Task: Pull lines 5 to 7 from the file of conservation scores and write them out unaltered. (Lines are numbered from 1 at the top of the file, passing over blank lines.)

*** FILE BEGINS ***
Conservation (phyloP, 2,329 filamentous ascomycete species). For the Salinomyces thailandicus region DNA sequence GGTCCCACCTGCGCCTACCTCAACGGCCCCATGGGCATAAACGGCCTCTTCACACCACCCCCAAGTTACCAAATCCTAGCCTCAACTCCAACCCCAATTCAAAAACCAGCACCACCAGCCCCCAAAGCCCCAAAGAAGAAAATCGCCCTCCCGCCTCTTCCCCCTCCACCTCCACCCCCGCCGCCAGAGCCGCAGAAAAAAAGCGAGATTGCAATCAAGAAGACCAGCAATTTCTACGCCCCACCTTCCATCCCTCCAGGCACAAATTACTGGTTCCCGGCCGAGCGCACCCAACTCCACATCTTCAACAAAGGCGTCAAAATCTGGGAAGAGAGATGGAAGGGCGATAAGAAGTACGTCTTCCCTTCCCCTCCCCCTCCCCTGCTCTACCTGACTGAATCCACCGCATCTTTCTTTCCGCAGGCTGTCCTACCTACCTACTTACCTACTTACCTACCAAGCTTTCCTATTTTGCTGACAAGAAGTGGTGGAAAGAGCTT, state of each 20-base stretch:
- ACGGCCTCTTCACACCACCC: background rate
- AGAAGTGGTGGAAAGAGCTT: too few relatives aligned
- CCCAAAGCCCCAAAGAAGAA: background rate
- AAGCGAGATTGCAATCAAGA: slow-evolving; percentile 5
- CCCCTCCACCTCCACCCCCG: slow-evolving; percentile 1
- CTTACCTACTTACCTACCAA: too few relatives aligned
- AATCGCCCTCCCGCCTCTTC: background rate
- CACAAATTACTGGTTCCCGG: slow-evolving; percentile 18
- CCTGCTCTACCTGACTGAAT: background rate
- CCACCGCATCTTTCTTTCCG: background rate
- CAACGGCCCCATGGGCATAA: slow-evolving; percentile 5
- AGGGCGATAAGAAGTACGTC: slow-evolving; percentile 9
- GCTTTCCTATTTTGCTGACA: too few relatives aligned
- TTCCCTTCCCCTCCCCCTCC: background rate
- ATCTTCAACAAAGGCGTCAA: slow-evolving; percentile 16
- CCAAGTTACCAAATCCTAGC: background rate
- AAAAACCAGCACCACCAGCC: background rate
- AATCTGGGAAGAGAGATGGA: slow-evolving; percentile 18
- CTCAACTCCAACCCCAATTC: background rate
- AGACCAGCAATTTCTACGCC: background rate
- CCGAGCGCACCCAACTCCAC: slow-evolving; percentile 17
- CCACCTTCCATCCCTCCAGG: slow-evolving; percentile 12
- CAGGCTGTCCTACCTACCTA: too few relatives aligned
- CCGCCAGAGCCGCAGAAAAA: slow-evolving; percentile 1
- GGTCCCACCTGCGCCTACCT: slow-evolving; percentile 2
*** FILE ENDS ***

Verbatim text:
- AAGCGAGATTGCAATCAAGA: slow-evolving; percentile 5
- CCCCTCCACCTCCACCCCCG: slow-evolving; percentile 1
- CTTACCTACTTACCTACCAA: too few relatives aligned